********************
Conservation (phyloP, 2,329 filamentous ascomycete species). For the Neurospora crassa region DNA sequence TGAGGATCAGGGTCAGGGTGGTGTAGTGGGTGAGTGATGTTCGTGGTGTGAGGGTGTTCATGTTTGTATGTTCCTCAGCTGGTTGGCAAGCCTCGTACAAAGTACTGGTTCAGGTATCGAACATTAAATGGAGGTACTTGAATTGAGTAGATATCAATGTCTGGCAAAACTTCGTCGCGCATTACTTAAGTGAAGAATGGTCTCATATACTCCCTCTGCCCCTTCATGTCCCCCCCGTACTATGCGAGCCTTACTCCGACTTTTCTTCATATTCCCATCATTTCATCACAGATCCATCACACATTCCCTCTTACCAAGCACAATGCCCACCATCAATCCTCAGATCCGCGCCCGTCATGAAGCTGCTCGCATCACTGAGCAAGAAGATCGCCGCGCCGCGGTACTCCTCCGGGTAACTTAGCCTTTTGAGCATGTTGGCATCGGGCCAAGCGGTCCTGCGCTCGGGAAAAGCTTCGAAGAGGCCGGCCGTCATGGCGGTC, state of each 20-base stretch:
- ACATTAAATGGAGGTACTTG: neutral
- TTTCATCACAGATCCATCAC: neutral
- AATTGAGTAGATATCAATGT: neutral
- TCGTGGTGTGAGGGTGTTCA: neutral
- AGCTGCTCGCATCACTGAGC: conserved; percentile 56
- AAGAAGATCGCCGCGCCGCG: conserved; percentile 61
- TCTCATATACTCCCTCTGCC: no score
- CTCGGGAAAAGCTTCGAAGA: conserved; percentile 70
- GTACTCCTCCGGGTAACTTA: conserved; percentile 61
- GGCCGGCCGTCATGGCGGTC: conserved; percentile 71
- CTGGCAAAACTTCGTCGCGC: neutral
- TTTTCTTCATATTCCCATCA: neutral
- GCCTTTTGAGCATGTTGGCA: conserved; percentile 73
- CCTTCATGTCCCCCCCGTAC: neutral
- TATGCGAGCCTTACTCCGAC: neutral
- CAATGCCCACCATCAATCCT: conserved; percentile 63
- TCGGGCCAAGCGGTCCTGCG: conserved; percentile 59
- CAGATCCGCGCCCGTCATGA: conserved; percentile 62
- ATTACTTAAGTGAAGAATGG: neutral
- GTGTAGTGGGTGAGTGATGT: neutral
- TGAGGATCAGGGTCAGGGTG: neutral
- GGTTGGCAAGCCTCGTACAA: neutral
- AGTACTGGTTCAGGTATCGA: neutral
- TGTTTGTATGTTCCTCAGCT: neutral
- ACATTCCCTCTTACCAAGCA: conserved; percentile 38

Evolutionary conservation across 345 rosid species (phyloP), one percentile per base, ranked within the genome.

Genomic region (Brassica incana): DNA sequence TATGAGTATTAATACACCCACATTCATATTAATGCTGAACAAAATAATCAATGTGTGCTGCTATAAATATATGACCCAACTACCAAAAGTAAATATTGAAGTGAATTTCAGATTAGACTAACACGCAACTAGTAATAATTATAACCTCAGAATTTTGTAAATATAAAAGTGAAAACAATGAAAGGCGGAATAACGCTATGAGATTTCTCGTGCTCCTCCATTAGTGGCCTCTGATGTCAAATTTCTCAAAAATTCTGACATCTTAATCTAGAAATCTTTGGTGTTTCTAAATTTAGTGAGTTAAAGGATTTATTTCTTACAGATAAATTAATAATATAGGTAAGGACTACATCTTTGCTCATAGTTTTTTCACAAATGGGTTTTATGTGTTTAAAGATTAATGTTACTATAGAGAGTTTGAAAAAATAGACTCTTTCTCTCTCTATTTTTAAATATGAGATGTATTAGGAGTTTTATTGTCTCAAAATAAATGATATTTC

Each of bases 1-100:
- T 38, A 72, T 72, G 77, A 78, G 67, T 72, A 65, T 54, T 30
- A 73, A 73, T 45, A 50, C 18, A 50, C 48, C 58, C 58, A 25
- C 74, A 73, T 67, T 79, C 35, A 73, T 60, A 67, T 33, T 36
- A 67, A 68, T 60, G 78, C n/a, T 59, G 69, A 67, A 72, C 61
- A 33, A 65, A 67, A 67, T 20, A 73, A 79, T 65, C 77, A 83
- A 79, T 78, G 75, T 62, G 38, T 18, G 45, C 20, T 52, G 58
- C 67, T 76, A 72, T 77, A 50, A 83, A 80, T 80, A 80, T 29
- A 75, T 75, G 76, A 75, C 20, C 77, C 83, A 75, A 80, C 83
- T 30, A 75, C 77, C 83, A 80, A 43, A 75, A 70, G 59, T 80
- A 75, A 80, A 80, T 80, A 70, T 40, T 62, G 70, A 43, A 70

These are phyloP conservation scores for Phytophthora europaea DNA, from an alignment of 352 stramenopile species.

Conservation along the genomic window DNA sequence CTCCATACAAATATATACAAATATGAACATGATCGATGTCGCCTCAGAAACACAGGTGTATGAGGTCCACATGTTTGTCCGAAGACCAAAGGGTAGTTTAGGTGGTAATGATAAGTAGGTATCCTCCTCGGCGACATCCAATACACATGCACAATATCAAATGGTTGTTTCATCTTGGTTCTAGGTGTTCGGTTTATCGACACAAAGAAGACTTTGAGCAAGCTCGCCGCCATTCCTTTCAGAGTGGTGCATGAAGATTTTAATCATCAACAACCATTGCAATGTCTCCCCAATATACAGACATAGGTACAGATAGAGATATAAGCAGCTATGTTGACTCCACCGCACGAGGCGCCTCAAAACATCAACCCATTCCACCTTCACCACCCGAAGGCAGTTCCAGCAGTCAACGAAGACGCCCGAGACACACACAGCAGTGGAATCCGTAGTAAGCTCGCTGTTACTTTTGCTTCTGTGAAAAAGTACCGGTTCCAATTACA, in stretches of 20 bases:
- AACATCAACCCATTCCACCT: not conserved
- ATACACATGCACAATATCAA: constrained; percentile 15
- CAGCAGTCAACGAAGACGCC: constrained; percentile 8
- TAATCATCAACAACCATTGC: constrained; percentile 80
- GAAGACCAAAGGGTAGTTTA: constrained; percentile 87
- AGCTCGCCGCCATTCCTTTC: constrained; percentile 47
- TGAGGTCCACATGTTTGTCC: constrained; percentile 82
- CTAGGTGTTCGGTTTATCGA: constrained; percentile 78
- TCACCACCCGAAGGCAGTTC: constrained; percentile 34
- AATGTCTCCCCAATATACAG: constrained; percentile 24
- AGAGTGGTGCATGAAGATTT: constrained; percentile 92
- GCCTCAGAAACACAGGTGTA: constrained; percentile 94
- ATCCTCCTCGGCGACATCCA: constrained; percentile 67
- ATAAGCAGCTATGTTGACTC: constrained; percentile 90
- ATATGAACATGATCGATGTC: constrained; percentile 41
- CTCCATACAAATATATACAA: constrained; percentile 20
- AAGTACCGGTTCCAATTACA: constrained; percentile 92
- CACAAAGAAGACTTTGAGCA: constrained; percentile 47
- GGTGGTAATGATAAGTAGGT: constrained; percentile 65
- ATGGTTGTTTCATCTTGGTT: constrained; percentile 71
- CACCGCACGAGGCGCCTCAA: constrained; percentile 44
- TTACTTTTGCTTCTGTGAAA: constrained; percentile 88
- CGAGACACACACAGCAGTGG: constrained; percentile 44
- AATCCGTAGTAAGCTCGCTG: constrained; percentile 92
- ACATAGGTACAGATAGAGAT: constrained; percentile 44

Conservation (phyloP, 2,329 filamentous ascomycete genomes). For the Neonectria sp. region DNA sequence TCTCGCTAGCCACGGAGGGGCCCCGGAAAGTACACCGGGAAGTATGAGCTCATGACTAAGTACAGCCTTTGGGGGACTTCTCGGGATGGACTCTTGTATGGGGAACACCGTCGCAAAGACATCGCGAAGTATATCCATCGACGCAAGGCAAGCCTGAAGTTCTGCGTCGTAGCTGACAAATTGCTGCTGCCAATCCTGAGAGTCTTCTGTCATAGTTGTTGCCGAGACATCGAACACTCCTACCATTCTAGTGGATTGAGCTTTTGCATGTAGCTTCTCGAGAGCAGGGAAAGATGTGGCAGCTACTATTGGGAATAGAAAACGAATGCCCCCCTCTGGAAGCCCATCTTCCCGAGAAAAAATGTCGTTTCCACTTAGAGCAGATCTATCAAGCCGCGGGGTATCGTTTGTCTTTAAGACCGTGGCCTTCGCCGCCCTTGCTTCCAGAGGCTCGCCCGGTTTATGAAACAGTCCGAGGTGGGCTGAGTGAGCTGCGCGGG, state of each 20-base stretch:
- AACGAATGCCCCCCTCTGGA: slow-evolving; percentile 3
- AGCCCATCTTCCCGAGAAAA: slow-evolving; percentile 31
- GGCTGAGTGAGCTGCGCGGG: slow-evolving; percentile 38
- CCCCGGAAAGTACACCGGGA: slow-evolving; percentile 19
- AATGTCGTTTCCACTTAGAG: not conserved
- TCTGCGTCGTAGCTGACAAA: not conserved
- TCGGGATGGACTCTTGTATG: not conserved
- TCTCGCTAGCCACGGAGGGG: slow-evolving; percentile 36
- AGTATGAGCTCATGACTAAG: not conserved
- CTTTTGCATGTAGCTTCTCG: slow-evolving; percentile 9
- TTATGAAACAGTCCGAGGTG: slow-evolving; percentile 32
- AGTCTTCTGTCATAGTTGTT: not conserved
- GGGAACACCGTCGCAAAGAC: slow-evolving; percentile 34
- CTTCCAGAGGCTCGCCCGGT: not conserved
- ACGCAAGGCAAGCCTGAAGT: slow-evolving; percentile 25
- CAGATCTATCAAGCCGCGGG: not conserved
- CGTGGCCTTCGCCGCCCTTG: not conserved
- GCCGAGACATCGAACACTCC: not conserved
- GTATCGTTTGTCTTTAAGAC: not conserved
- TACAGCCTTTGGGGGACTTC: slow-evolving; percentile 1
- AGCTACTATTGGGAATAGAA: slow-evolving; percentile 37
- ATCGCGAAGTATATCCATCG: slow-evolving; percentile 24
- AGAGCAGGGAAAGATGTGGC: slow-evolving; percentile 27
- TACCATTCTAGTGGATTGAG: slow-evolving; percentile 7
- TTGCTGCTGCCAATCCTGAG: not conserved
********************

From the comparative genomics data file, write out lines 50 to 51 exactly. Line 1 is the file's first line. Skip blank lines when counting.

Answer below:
- TCACCACCCGAAGGCAGTTC: constrained; percentile 34
- AATGTCTCCCCAATATACAG: constrained; percentile 24